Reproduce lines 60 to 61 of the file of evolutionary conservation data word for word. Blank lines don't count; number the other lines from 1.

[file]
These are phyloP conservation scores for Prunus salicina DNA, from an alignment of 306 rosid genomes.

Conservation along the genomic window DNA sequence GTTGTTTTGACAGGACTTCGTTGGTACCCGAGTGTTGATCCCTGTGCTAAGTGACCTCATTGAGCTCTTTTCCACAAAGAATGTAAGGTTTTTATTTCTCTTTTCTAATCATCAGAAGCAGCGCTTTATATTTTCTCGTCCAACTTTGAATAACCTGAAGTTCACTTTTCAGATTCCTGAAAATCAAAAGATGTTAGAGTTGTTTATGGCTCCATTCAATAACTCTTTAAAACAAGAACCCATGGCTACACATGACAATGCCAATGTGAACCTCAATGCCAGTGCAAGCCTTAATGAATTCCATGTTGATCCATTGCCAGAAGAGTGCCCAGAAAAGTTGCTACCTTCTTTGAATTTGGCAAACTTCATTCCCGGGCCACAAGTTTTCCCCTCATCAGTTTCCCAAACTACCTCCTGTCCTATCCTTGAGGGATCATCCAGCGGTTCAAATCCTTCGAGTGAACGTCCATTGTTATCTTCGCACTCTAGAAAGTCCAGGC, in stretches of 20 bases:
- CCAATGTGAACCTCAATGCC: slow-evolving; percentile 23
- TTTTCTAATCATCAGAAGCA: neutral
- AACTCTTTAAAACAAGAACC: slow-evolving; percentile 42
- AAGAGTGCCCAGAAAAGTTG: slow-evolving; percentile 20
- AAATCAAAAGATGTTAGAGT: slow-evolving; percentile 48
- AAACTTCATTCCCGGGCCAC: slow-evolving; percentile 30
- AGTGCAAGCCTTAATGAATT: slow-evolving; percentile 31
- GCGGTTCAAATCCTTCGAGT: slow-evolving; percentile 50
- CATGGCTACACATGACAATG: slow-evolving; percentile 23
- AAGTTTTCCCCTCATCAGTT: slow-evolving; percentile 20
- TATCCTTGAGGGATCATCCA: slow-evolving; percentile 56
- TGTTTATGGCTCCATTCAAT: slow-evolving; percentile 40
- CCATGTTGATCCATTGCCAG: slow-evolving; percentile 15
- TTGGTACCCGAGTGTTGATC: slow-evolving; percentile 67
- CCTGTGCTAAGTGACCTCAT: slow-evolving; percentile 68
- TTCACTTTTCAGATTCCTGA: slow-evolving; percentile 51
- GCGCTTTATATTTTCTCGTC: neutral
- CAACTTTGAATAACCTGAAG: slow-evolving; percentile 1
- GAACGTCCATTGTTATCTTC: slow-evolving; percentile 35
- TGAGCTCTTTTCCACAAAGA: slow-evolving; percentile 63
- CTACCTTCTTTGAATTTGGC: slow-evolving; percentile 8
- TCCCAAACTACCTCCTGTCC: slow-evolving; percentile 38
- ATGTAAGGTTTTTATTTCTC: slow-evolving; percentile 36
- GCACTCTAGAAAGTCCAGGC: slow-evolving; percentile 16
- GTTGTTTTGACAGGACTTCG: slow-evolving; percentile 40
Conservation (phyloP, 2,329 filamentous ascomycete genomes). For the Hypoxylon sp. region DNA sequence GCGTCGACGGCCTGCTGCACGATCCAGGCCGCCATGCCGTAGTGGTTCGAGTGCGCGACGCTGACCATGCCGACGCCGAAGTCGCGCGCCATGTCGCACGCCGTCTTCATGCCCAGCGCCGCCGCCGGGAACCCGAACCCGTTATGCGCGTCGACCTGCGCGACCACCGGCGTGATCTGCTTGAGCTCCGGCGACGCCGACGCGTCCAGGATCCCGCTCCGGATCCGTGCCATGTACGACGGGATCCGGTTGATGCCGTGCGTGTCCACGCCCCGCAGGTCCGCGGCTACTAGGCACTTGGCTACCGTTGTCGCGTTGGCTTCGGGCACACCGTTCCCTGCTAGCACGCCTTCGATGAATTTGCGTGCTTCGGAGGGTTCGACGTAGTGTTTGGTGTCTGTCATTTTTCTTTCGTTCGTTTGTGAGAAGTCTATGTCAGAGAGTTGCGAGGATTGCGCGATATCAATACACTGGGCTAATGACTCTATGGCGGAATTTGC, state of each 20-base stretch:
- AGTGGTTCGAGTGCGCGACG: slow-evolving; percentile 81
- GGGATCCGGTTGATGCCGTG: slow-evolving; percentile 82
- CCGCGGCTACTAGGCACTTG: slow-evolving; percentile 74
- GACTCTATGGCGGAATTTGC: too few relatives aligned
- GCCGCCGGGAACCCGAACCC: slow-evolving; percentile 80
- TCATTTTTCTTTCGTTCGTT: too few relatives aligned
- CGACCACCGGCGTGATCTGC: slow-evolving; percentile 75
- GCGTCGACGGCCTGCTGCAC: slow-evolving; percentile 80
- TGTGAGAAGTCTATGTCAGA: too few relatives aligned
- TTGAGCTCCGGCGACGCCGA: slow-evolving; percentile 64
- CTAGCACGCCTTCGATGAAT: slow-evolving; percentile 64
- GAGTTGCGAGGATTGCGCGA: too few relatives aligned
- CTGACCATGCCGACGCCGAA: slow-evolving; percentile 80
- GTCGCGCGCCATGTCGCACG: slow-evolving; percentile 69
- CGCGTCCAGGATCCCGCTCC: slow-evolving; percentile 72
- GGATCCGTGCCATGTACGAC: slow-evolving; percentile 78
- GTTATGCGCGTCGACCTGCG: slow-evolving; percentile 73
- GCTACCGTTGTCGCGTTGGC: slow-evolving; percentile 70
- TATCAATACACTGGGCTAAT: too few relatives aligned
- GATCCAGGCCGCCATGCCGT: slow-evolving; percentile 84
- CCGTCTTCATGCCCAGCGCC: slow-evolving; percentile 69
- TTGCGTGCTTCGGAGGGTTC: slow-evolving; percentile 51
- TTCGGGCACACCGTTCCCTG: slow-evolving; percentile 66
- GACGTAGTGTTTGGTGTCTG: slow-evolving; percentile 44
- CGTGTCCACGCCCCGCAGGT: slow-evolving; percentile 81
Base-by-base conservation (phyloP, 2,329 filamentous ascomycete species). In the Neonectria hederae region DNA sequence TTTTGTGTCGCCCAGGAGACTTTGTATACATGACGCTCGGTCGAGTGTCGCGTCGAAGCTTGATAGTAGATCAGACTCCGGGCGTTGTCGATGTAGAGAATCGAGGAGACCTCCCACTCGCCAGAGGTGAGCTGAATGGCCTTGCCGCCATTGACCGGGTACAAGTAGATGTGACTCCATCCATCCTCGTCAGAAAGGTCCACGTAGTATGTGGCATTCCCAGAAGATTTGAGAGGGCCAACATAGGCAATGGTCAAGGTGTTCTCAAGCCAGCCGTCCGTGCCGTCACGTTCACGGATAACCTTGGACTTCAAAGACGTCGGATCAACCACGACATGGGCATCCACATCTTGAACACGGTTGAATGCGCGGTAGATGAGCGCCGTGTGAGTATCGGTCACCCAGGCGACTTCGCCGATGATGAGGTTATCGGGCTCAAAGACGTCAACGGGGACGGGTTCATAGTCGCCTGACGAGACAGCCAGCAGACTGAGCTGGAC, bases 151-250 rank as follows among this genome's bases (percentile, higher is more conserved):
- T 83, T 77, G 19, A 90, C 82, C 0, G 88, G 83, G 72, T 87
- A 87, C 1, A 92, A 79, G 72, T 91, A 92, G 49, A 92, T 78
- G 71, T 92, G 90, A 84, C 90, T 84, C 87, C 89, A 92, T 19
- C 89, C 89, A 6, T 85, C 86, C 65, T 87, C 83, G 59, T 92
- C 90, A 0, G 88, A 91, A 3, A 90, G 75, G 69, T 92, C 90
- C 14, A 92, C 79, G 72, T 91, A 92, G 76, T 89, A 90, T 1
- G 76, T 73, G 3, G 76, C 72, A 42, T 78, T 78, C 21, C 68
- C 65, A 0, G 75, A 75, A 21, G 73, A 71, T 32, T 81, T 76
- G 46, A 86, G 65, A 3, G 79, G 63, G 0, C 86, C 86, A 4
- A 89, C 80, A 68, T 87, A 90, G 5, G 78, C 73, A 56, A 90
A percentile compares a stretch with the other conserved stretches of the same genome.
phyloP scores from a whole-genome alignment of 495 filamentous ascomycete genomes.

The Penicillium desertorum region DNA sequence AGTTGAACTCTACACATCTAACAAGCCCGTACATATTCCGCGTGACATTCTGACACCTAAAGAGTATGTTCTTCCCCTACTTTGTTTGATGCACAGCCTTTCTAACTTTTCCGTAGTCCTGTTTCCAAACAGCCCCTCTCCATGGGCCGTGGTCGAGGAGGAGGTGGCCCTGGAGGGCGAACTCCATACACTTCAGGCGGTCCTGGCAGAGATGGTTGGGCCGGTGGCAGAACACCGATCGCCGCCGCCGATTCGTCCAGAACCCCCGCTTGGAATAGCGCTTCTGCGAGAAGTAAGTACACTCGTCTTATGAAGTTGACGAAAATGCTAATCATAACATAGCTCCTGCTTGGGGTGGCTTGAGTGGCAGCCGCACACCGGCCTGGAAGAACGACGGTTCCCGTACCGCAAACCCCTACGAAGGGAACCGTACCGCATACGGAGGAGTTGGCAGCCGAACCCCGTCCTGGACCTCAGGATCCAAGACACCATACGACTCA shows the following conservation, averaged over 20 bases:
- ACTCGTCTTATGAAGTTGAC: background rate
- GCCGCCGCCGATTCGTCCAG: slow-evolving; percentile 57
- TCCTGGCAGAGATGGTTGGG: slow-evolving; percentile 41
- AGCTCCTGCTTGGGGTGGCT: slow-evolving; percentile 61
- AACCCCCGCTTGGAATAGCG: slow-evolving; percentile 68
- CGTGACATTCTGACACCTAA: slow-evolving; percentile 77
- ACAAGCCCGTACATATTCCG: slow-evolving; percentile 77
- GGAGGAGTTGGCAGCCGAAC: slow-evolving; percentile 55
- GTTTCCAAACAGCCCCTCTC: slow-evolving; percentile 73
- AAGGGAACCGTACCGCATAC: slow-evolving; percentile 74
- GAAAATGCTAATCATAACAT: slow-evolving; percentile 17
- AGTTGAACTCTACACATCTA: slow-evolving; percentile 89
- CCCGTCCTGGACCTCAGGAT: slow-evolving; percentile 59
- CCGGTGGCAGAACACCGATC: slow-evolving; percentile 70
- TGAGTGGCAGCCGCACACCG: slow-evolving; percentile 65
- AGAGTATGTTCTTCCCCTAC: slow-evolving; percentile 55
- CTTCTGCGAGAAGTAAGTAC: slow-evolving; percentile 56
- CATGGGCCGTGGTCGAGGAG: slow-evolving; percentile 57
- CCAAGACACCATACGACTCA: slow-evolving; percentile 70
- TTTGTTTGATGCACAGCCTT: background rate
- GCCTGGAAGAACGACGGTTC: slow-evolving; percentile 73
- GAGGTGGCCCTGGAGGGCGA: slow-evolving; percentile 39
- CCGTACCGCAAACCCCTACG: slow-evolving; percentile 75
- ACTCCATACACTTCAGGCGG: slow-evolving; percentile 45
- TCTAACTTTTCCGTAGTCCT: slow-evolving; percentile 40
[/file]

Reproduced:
- C 14, A 92, C 79, G 72, T 91, A 92, G 76, T 89, A 90, T 1
- G 76, T 73, G 3, G 76, C 72, A 42, T 78, T 78, C 21, C 68